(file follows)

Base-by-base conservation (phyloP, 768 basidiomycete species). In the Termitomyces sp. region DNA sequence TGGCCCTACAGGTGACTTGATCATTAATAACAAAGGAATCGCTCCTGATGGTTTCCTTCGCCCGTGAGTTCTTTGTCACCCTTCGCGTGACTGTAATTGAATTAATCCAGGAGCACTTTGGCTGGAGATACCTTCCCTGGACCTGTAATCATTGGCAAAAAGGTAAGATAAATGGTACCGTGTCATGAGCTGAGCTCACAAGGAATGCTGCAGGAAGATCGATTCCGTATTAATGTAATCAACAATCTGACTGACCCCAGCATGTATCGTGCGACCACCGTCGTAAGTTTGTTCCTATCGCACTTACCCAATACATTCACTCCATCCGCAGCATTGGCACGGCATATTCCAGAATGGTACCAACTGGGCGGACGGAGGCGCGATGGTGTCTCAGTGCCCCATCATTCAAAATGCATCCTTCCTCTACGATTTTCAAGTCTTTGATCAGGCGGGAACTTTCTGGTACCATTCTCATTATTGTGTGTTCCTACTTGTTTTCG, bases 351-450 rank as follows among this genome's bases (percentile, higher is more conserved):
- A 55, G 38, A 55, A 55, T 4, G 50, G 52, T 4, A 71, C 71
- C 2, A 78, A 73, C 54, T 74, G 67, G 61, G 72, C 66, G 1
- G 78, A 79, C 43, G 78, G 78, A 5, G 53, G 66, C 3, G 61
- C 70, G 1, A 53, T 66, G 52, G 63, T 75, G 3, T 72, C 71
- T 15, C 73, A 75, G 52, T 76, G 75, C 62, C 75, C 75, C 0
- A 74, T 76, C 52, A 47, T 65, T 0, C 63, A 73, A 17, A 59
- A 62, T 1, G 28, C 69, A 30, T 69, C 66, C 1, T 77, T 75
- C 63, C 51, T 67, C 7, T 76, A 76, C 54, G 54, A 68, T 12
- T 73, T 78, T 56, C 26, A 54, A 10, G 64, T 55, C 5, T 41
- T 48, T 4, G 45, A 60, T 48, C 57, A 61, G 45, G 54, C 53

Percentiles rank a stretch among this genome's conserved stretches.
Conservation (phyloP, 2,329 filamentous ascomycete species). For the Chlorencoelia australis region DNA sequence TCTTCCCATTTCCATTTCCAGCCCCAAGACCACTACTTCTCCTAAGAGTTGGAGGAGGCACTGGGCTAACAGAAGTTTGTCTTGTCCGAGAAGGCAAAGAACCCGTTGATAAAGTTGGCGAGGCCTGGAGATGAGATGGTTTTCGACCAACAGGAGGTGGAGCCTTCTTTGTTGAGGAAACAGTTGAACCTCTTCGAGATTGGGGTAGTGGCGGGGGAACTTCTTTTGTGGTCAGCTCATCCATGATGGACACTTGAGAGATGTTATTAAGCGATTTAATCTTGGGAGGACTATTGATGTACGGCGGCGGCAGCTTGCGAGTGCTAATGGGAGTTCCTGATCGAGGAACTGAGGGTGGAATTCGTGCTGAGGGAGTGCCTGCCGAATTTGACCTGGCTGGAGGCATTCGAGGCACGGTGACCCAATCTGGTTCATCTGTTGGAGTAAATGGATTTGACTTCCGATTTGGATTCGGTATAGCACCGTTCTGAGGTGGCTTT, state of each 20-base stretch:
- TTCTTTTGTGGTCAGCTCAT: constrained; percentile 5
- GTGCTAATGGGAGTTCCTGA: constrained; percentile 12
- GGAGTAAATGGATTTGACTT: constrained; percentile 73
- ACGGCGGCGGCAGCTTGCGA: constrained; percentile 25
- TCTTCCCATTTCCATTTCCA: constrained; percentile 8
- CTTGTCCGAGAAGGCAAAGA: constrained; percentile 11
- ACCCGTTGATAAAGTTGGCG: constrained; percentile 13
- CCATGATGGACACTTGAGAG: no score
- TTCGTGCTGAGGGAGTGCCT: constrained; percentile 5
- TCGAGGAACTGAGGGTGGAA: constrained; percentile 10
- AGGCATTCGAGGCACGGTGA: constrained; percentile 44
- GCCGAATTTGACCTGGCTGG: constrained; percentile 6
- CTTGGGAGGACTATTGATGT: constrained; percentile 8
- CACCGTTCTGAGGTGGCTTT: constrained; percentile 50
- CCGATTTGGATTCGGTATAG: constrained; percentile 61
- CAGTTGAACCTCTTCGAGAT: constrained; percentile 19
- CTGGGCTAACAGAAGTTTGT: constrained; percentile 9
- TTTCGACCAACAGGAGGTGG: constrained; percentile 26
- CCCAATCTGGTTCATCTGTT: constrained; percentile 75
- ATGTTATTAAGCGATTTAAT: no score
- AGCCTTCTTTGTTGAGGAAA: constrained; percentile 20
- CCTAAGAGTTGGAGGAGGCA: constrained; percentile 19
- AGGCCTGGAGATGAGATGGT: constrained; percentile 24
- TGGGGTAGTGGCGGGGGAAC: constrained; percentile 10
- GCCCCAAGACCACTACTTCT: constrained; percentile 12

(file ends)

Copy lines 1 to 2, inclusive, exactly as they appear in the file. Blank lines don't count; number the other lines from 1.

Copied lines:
Base-by-base conservation (phyloP, 768 basidiomycete species). In the Termitomyces sp. region DNA sequence TGGCCCTACAGGTGACTTGATCATTAATAACAAAGGAATCGCTCCTGATGGTTTCCTTCGCCCGTGAGTTCTTTGTCACCCTTCGCGTGACTGTAATTGAATTAATCCAGGAGCACTTTGGCTGGAGATACCTTCCCTGGACCTGTAATCATTGGCAAAAAGGTAAGATAAATGGTACCGTGTCATGAGCTGAGCTCACAAGGAATGCTGCAGGAAGATCGATTCCGTATTAATGTAATCAACAATCTGACTGACCCCAGCATGTATCGTGCGACCACCGTCGTAAGTTTGTTCCTATCGCACTTACCCAATACATTCACTCCATCCGCAGCATTGGCACGGCATATTCCAGAATGGTACCAACTGGGCGGACGGAGGCGCGATGGTGTCTCAGTGCCCCATCATTCAAAATGCATCCTTCCTCTACGATTTTCAAGTCTTTGATCAGGCGGGAACTTTCTGGTACCATTCTCATTATTGTGTGTTCCTACTTGTTTTCG, bases 351-450 rank as follows among this genome's bases (percentile, higher is more conserved):
- A 55, G 38, A 55, A 55, T 4, G 50, G 52, T 4, A 71, C 71